Client Questions - Michelle Asks.....02.25.2014
 
"Quick question for you - I have some pretty good bruising on my left thigh today - I assume from "bumping" the bar during the workout yesterday. Is this normal? Or does this indicate that I'm completely wrong with the technique??

I'd love any advice/insight you might have."


Hey Michelle,

There are a couple of factors going on here that we will discuss about the bruising. To fill in our readers, Michelle was part of a class where we spent some good amount of time on working the power position and the position just below the knee (Pendlay positions #1 and #2 respectively) for the snatch. 

Without directly reviewing your particular movement pattern, here are a couple of my initial thoughts:

1.) some amount of bruising/tenderness will occur regardless of how perfect the form is in my opinion, especially if the lifter emphasizes a strong body and bar contact style at the power position.
2.) The fact that you have significantly more bruising on one side relative to the other, to me, suggest that there might be something we need to look at in regards to your technique (uneven stance, possibly grip).
3.) I try to teach beginners to have the bar seated right in the crease of the hip, positioned over the center of the foot, right before the moment of maximum hip and leg extension occurs. MANY of the participants of the class were grabbing the bar too narrow. IF the bruising on your thigh was anywhere below where the opening of a jeans pocket would be on your body, you were probably performing this movement fault.
4.) A mid thigh bruise during snatch work can also occur if the lifter is impatient on the rapid extension of the hips and legs. If the lifter doesn't wait for their fastest extension to occur when the bar is in the crease of the hip and the torso in a vertical position, then there's a good chance the thigh will make contact as they perform an "early jump."
5.) Provided a lifter does have the proper grip width for the snatch, some unnecessary bruising is still possible if a lifter fails to keep the bar in close proximity to the leg during the transition from position #2 (below the knees) to position #1 (crease of the hip). A contributing factor to this effect would be an incomplete clearing of the knees from the path of the barbell. Check out the picture below for reference:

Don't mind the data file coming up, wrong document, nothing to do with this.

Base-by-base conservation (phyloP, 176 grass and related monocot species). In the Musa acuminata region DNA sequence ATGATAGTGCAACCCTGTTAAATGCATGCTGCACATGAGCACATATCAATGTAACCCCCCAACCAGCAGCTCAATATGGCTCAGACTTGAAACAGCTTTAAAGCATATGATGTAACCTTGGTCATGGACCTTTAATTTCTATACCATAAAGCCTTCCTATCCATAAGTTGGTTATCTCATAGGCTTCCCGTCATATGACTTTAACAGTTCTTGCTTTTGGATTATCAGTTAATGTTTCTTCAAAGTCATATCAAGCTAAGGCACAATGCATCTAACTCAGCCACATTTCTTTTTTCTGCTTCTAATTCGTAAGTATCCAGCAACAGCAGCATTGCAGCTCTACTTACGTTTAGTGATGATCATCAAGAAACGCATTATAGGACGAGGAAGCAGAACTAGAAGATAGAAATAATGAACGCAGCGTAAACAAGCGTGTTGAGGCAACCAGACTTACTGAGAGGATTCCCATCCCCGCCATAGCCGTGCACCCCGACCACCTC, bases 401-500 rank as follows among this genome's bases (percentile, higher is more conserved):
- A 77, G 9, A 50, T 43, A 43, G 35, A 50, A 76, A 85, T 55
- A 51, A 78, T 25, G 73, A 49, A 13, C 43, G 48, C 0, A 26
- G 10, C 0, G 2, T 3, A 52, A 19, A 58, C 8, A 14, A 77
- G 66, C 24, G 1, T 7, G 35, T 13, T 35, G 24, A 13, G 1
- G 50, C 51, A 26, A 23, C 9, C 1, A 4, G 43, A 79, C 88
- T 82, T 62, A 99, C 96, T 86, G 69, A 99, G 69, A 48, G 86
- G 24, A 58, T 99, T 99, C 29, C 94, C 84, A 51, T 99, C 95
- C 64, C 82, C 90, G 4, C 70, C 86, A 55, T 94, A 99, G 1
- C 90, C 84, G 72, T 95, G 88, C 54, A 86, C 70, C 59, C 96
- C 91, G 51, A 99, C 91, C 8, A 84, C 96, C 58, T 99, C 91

Ashely does a good job of sweeping the bar back towards her center of gravity, represented by the angled line in the left part of the picture. Notice the bar is right over her midfoot. If she failed to tense/position the lats/scaps properly the bar would fall further out over the front of the foot (follow the red line down in the right side of the picture). This would mean she would have more horizontal distance to either move the bar to her hip joint or vice versa. Either situation could potentially increase more of a 'banging effect' (among other issues) than if she kept the bar over the center of gravity. A similar effect is created if the lifter fails to keep a vertical shin angle as they pass through position #2 - the forward bend of the knee forces the bar to drift over the front of the foot, creating the same effect as if the lifter failed to maintain the proper upper body position.

Hope these help!

Ryan

 
 
DOWNLOAD BROCHURE
Copyright © 2008 CrossFit Milwaukee | 120 East Silver Spring Drive, Milwaukee, WI 53217
Site Designed by IDOC Systems, LLC | All Rights Reserved